In the Classroom
Being able to get messages across to one another is vital to the survival and continued existence of all species on Earth
EVER wondered why a cat rubs against your legs? Why does it seem as if ants follow an invisible line to a food source? What are birds saying to one another so early in the morning?
Unlike humans, animals don’t use words to speak to one another. Parrots that “talk” are only mimicking us – they don’t understand what the words mean.
But animals do communicate – about food, friendship, procreation and to warn one another about danger.
Communication is the process by which information is sent and received. Animals use a variety of signals to pass on information.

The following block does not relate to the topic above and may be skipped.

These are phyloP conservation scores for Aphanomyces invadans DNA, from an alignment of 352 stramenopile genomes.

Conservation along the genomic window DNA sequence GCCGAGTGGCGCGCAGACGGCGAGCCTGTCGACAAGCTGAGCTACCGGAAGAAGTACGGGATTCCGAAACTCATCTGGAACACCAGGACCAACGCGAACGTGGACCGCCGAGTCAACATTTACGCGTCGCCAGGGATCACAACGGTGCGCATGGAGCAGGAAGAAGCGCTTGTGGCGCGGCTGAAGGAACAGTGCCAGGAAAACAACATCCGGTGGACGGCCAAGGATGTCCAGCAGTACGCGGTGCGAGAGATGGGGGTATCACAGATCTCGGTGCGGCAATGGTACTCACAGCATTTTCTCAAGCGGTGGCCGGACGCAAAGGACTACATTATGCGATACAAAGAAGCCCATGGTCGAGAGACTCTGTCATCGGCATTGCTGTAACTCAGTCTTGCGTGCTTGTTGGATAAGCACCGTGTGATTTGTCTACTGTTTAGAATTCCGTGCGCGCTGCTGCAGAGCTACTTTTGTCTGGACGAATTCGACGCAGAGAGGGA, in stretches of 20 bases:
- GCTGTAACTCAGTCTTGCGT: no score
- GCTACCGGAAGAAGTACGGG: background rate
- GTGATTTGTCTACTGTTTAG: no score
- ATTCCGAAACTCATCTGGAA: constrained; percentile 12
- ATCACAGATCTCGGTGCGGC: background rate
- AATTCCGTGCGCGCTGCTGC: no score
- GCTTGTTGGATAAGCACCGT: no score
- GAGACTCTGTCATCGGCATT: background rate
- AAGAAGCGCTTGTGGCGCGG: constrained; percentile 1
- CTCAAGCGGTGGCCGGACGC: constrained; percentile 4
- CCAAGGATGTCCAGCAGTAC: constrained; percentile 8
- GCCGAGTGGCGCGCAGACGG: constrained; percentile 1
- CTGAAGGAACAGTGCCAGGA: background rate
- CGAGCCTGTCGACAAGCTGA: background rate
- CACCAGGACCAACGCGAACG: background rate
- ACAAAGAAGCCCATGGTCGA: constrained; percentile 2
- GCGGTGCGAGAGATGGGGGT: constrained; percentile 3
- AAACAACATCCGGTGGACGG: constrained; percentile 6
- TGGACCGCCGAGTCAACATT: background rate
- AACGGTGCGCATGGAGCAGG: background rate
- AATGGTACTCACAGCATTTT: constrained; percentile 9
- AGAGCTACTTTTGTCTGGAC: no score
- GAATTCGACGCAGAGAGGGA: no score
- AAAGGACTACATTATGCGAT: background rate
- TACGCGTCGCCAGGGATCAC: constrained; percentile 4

The forms these signals take also vary widely.
Female moths discharge pheromones (a chemical substance) to let male moths know it’s time to mate. Male moths use cells on their antennae to pick up the scent from up to 90m away. This male chameleon has made itself brightly coloured to attract a mate. Rivals also flash bright colours at one another until the weaker male gives up. This chimpanzee isn’t smiling to show it is friendly. This is a fear grimace to show submission to the male leader of the troop.